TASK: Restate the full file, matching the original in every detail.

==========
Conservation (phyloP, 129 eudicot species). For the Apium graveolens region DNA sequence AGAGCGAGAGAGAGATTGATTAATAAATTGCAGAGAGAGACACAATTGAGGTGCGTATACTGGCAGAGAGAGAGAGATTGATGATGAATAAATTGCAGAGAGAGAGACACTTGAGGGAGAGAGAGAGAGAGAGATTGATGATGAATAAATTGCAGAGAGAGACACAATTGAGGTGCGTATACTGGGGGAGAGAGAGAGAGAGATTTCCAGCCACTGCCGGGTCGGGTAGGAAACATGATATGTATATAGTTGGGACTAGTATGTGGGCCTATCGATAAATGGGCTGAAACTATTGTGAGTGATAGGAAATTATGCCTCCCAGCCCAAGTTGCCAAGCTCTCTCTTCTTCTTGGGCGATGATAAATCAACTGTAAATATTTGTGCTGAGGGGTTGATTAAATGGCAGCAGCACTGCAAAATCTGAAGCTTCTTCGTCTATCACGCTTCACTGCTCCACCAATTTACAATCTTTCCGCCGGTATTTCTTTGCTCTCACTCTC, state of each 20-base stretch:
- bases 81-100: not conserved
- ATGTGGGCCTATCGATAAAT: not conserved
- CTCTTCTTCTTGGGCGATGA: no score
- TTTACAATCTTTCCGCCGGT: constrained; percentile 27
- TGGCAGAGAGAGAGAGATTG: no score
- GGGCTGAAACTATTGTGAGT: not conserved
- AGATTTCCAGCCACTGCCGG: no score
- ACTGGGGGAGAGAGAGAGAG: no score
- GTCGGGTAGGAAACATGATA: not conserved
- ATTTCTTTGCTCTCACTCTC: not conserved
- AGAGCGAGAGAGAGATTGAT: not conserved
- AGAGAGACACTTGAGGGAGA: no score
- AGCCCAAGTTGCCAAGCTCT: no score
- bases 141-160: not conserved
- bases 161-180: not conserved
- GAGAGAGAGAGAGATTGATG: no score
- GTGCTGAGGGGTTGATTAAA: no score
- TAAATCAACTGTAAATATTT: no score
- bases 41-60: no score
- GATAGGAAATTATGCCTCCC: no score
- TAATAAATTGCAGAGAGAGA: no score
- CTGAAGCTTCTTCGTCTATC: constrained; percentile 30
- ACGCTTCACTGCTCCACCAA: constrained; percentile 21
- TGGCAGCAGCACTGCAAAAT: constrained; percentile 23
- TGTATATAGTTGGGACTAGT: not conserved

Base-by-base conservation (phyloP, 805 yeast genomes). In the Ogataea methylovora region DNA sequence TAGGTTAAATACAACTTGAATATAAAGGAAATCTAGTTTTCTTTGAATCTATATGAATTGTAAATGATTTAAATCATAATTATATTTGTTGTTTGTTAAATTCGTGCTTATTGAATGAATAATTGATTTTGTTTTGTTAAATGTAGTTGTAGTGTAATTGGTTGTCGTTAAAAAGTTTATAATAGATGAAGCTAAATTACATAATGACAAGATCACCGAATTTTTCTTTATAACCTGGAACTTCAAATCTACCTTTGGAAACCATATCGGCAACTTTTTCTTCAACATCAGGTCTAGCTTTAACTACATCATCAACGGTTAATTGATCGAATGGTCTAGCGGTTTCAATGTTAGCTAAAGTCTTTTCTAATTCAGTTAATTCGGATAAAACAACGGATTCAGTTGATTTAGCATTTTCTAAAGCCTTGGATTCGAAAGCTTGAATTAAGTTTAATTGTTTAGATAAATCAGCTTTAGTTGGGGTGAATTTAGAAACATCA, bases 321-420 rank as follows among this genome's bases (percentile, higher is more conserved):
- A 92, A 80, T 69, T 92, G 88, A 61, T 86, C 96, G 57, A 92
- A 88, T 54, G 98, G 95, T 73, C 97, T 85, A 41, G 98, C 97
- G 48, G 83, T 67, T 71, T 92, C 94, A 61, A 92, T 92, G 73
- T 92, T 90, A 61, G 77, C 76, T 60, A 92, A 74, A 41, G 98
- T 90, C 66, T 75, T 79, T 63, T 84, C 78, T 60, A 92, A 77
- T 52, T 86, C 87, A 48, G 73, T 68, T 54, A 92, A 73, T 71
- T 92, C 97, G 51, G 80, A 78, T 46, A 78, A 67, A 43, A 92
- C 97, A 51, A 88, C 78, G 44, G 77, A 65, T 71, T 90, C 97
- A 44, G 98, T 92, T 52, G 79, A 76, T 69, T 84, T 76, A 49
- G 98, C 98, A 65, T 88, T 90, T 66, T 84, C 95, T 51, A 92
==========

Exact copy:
Conservation (phyloP, 129 eudicot species). For the Apium graveolens region DNA sequence AGAGCGAGAGAGAGATTGATTAATAAATTGCAGAGAGAGACACAATTGAGGTGCGTATACTGGCAGAGAGAGAGAGATTGATGATGAATAAATTGCAGAGAGAGAGACACTTGAGGGAGAGAGAGAGAGAGAGATTGATGATGAATAAATTGCAGAGAGAGACACAATTGAGGTGCGTATACTGGGGGAGAGAGAGAGAGAGATTTCCAGCCACTGCCGGGTCGGGTAGGAAACATGATATGTATATAGTTGGGACTAGTATGTGGGCCTATCGATAAATGGGCTGAAACTATTGTGAGTGATAGGAAATTATGCCTCCCAGCCCAAGTTGCCAAGCTCTCTCTTCTTCTTGGGCGATGATAAATCAACTGTAAATATTTGTGCTGAGGGGTTGATTAAATGGCAGCAGCACTGCAAAATCTGAAGCTTCTTCGTCTATCACGCTTCACTGCTCCACCAATTTACAATCTTTCCGCCGGTATTTCTTTGCTCTCACTCTC, state of each 20-base stretch:
- bases 81-100: not conserved
- ATGTGGGCCTATCGATAAAT: not conserved
- CTCTTCTTCTTGGGCGATGA: no score
- TTTACAATCTTTCCGCCGGT: constrained; percentile 27
- TGGCAGAGAGAGAGAGATTG: no score
- GGGCTGAAACTATTGTGAGT: not conserved
- AGATTTCCAGCCACTGCCGG: no score
- ACTGGGGGAGAGAGAGAGAG: no score
- GTCGGGTAGGAAACATGATA: not conserved
- ATTTCTTTGCTCTCACTCTC: not conserved
- AGAGCGAGAGAGAGATTGAT: not conserved
- AGAGAGACACTTGAGGGAGA: no score
- AGCCCAAGTTGCCAAGCTCT: no score
- bases 141-160: not conserved
- bases 161-180: not conserved
- GAGAGAGAGAGAGATTGATG: no score
- GTGCTGAGGGGTTGATTAAA: no score
- TAAATCAACTGTAAATATTT: no score
- bases 41-60: no score
- GATAGGAAATTATGCCTCCC: no score
- TAATAAATTGCAGAGAGAGA: no score
- CTGAAGCTTCTTCGTCTATC: constrained; percentile 30
- ACGCTTCACTGCTCCACCAA: constrained; percentile 21
- TGGCAGCAGCACTGCAAAAT: constrained; percentile 23
- TGTATATAGTTGGGACTAGT: not conserved

Base-by-base conservation (phyloP, 805 yeast genomes). In the Ogataea methylovora region DNA sequence TAGGTTAAATACAACTTGAATATAAAGGAAATCTAGTTTTCTTTGAATCTATATGAATTGTAAATGATTTAAATCATAATTATATTTGTTGTTTGTTAAATTCGTGCTTATTGAATGAATAATTGATTTTGTTTTGTTAAATGTAGTTGTAGTGTAATTGGTTGTCGTTAAAAAGTTTATAATAGATGAAGCTAAATTACATAATGACAAGATCACCGAATTTTTCTTTATAACCTGGAACTTCAAATCTACCTTTGGAAACCATATCGGCAACTTTTTCTTCAACATCAGGTCTAGCTTTAACTACATCATCAACGGTTAATTGATCGAATGGTCTAGCGGTTTCAATGTTAGCTAAAGTCTTTTCTAATTCAGTTAATTCGGATAAAACAACGGATTCAGTTGATTTAGCATTTTCTAAAGCCTTGGATTCGAAAGCTTGAATTAAGTTTAATTGTTTAGATAAATCAGCTTTAGTTGGGGTGAATTTAGAAACATCA, bases 321-420 rank as follows among this genome's bases (percentile, higher is more conserved):
- A 92, A 80, T 69, T 92, G 88, A 61, T 86, C 96, G 57, A 92
- A 88, T 54, G 98, G 95, T 73, C 97, T 85, A 41, G 98, C 97
- G 48, G 83, T 67, T 71, T 92, C 94, A 61, A 92, T 92, G 73
- T 92, T 90, A 61, G 77, C 76, T 60, A 92, A 74, A 41, G 98
- T 90, C 66, T 75, T 79, T 63, T 84, C 78, T 60, A 92, A 77
- T 52, T 86, C 87, A 48, G 73, T 68, T 54, A 92, A 73, T 71
- T 92, C 97, G 51, G 80, A 78, T 46, A 78, A 67, A 43, A 92
- C 97, A 51, A 88, C 78, G 44, G 77, A 65, T 71, T 90, C 97
- A 44, G 98, T 92, T 52, G 79, A 76, T 69, T 84, T 76, A 49
- G 98, C 98, A 65, T 88, T 90, T 66, T 84, C 95, T 51, A 92